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Neuroimage Clin. 2019 Apr 3;23:101809. doi: 10.1016/j.nicl.2019.101809. [Epub ahead of print]

Brain network disintegration as a final common pathway for delirium: a systematic review and qualitative meta-analysis.

Author information

1
Department of Intensive Care Medicine and Brain Center Rudolf Magnus, University Medical Center Utrecht, Utrecht University, Heidelberglaan 100, 3584 CX Utrecht, The Netherlands. Electronic address: S.J.T.vanMontfort-2@umcutrecht.nl.
2
Department of Psychiatry and Brain Center Rudolf Magnus, University Medical Center Utrecht, Utrecht University, Heidelberglaan 100, 3584 CX Utrecht, The Netherlands; Melbourne Neuropsychiatry Center, Department of Psychiatry, Level 3, Alan Gilbert Building, 161 Barry Street, Carlton South, 3053 Victoria, University of Melbourne and Melbourne Health, Australia.
3
Department of Clinical Neurophysiology and MEG Center, Neuroscience Campus Amsterdam, VU University Medical Center, De Boelelaan 1117, 1081 HV Amsterdam, The Netherlands.
4
Department of Intensive Care Medicine and Brain Center Rudolf Magnus, University Medical Center Utrecht, Utrecht University, Heidelberglaan 100, 3584 CX Utrecht, The Netherlands; Faculty of Psychology, Utrecht University, Heidelberglaan 1, 3584 CS Utrecht, The Netherlands.
5
Department of Intensive Care Medicine and Brain Center Rudolf Magnus, University Medical Center Utrecht, Utrecht University, Heidelberglaan 100, 3584 CX Utrecht, The Netherlands; Faculty of Science and Technology, University of Twente, Drienerlolaan 5, 7522 NB Enschede, The Netherlands.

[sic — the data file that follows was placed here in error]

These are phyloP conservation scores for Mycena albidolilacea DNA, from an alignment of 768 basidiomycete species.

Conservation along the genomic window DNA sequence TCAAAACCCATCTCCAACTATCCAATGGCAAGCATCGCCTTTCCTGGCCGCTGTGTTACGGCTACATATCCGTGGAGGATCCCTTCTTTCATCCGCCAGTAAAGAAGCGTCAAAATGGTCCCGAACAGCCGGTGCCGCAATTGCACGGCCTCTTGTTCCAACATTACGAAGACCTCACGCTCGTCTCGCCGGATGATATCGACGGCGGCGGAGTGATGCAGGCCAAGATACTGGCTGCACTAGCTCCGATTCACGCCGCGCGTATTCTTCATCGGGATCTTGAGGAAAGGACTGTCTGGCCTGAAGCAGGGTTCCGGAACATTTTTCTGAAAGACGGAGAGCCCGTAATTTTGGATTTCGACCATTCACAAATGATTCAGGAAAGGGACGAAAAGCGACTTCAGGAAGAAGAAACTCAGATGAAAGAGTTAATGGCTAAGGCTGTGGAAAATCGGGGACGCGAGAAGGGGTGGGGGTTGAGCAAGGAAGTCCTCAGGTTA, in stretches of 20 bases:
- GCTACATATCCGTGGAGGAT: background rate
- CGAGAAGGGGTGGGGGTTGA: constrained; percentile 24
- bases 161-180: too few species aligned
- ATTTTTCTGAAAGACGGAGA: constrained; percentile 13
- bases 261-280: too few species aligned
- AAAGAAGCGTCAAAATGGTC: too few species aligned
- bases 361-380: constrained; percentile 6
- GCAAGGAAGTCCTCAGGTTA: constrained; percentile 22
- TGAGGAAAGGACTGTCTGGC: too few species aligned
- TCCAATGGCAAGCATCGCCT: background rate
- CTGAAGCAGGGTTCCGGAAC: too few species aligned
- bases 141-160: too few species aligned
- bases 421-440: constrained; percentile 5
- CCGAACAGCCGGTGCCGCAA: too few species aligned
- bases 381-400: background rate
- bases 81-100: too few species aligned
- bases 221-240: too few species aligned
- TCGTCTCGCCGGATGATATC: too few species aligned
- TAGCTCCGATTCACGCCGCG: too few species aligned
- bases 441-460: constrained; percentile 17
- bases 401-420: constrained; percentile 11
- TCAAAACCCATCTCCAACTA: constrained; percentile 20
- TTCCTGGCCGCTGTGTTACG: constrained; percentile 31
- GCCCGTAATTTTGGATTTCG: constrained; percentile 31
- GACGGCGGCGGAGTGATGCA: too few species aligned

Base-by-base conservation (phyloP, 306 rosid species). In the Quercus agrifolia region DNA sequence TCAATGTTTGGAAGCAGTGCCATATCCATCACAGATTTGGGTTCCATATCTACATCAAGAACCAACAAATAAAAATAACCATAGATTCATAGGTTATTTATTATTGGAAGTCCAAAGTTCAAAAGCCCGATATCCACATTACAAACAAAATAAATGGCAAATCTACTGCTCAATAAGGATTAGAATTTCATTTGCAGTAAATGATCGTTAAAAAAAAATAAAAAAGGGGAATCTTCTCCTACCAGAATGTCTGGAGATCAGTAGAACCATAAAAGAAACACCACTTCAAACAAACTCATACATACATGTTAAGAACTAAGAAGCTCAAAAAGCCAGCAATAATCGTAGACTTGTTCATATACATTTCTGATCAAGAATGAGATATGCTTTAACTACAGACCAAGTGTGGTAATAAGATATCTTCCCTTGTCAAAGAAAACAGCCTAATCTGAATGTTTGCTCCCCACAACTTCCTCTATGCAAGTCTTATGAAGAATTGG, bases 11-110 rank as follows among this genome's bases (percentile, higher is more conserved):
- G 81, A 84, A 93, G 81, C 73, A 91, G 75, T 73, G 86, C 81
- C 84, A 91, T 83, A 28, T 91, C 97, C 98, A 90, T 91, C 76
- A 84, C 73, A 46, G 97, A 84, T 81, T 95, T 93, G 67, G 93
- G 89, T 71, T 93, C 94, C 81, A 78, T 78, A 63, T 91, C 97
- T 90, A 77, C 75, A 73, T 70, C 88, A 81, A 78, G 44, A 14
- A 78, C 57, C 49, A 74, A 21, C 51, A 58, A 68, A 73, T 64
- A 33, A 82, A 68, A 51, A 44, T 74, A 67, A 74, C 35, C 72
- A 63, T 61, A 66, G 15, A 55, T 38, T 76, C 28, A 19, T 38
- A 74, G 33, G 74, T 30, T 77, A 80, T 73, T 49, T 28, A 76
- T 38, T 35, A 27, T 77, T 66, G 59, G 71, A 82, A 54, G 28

6
Melbourne Neuropsychiatry Center, Department of Psychiatry, Level 3, Alan Gilbert Building, 161 Barry Street, Carlton South, 3053 Victoria, University of Melbourne and Melbourne Health, Australia.
7
Department of Intensive Care Medicine and Brain Center Rudolf Magnus, University Medical Center Utrecht, Utrecht University, Heidelberglaan 100, 3584 CX Utrecht, The Netherlands.

Abstract

Delirium is an acute neuropsychiatric syndrome characterized by altered levels of attention and awareness with cognitive deficits. It is most prevalent in elderly hospitalized patients and related to poor outcomes. Predisposing risk factors, such as older age, determine the baseline vulnerability for delirium, while precipitating factors, such as use of sedatives, trigger the syndrome. Risk factors are heterogeneous and the underlying biological mechanisms leading to vulnerability for delirium are poorly understood. We tested the hypothesis that delirium and its risk factors are associated with consistent brain network changes. We performed a systematic review and qualitative meta-analysis and included 126 brain network publications on delirium and its risk factors. Findings were evaluated after an assessment of methodological quality, providing N=99 studies of good or excellent quality on predisposing risk factors, N=10 on precipitation risk factors and N=7 on delirium. Delirium was consistently associated with functional network disruptions, including lower EEG connectivity strength and decreased fMRI network integration. Risk factors for delirium were associated with lower structural connectivity strength and less efficient structural network organization. Decreased connectivity strength and efficiency appear to characterize structural brain networks of patients at risk for delirium, possibly impairing the functional network, while functional network disintegration seems to be a final common pathway for the syndrome.

KEYWORDS:

Aging; Brain; Cognitive impairment; Connectome; Delirium; Networks

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